When you’re out in the deerwoods everyday like I am, you become extremely tuned in to the pulsations of nature and her critters. There really is a wonderful, stimulating Call of the wild, but I prefer to call it the Spirit of the wild, for there is a tangible yet beyond the physical heartbeat to the ways of wildthings, and a hardcore predator dedicated to be one with the beasts will eventually zero in and become a distinct part of that heartbeat.
By Ted Nugent
For this old bowhunting fool, I am convinced that it represents the highest of highs, and like that old curse buck fever, it can and often does take some serious self-control and psyche management to keep contained.
Tonight, like most sets, I had deer within sight off and on most of the time, but was delighted to be surrounded by 15 different whitetails a good hour before dark.
Under the glowing canopy of slightly moving bright fall leaves at their most colorful effervescence, the streams of intermittent setting sunlight provided one of God’s most soul stirring firestorms of dynamic imagery. Again, self-control is the name of the game to keep from becoming entranced by the beauty of it all.
To complete the creation artwork, enter a huge old doe and her brace of large fawns of the year, both healthy, fat young’uns nearing 100 pounds each.
They were joined by a huge old lone matriarch SwampDonkey gal that had to weigh more than 150 pounds with a horse like head and an enormous brisket that protruded forth.
These cagey, ultra-alert old Michigan she-deer will test the stealth of the most experienced bowhunter, for they never let their guard down, as they constantly scan every which way. They live to discover intruders, especially uppity old backstrap addicted guitar players toting sharp sticks and antlerless tags.
SpiritWild VidCamDude Big Jim has learned over the years that zero movement is essential, and he did a great job of remaining undetected with me high up in the towering, leafy oak tree.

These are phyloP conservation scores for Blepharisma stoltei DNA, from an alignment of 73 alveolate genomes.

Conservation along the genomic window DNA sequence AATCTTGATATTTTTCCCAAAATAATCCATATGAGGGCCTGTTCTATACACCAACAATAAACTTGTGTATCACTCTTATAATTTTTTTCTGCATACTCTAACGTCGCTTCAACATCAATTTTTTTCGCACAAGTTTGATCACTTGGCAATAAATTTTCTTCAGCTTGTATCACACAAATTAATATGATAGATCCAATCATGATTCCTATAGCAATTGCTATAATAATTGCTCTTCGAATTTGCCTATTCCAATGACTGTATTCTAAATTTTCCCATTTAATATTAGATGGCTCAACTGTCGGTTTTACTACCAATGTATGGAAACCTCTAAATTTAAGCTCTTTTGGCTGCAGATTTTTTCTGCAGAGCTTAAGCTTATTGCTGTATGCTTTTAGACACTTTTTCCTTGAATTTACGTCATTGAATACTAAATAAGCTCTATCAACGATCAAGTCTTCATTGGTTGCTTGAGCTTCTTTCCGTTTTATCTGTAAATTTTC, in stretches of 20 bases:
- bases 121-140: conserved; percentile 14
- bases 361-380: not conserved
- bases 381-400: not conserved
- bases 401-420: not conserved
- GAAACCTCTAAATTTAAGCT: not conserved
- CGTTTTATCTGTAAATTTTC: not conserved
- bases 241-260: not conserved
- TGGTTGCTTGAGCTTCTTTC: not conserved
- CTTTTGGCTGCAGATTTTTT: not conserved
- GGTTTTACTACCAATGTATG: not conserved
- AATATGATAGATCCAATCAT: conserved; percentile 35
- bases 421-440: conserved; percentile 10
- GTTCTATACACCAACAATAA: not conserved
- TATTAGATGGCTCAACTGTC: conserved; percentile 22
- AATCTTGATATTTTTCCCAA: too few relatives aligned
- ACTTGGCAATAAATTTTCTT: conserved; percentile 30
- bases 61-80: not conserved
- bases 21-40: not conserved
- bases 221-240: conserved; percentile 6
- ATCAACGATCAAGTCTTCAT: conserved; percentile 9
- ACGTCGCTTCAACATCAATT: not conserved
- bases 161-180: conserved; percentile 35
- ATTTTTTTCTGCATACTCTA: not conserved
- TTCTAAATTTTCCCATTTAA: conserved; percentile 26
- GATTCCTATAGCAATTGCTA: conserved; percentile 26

Soon a trio of yearling bucks sauntered in; a slick spike, a small forky and a larger, well-defined forky.
More does and fawns snuck in from the surrounding sawgrass marsh, ultra-cautiously, refusing to give us a break, forcing us to remain motionless, peering only with our peripheral vision, not even daring to turn our heads.
The small bucks took turns sniffing and stiff legging the does and fawns, acting like the juveniles they were, inspired to harass the does, but looking rather comical in their feeble attempt to be the big bad breeding buckaroos they would eventually become.
I was so tempted to arrow the biggest fawn-less, lone doe, but the pitter-patter of dry leaves behind us made me wait, anticipating the arrival of a mature buck to take over the party of forest dwellers.
Darkness soon enveloped my sacred hunting grounds, and we wrapped up another phenomenal day in the deerwoods, relishing every spine tingling moment of the greatest period of the year.
Typically I hunt the 1st and last three hours of daylight, but starting in late October, knowing that buck movement increases as that magical rut builds steam, I increase my hunting hours till I often hunt all day long come that amazing first half of November.
With some early season backstrappers in the freezer, and with the decision for so many years to pass up young bucks, the always exciting rut has become that much more intense for us on the Nugent hunting grounds, just knowing that all those three and four year old bucks we have passed on all those years are now worldclass, huge, trophy monarchs, the kind of majestic stags that legends are made of.
The time is now. Get out there and sponge up all this madness and outrageous deerhunting FUN!
Happy Happy rut to all my fellow deerhunting BloodBrothers across the hinterland. May the beasts of your dreams make that one mistake that gives us that rare and much appreciated, hard earned advantage to get the job done.
Stay Safe and Hunt Longer This Season!
Are you familiar with the safety precautions that need to be put in place in order to ensure proper tree stand placement and usage? If the answer is “no,” or you feel like you need to brush up on your tree stand safety skills, then the Tree Stand Safety Resource Kit is for you. Containing three prime resources regarding tree stand safety, this collection will ensure you’re well on your way to avoiding as much danger as possible while installing, climbing or descending from, or using a tree stand. Begin with Treestand Safety and Placement, and learn the proper method for hanging a stand. You’ll also get placement advice for the best hunting.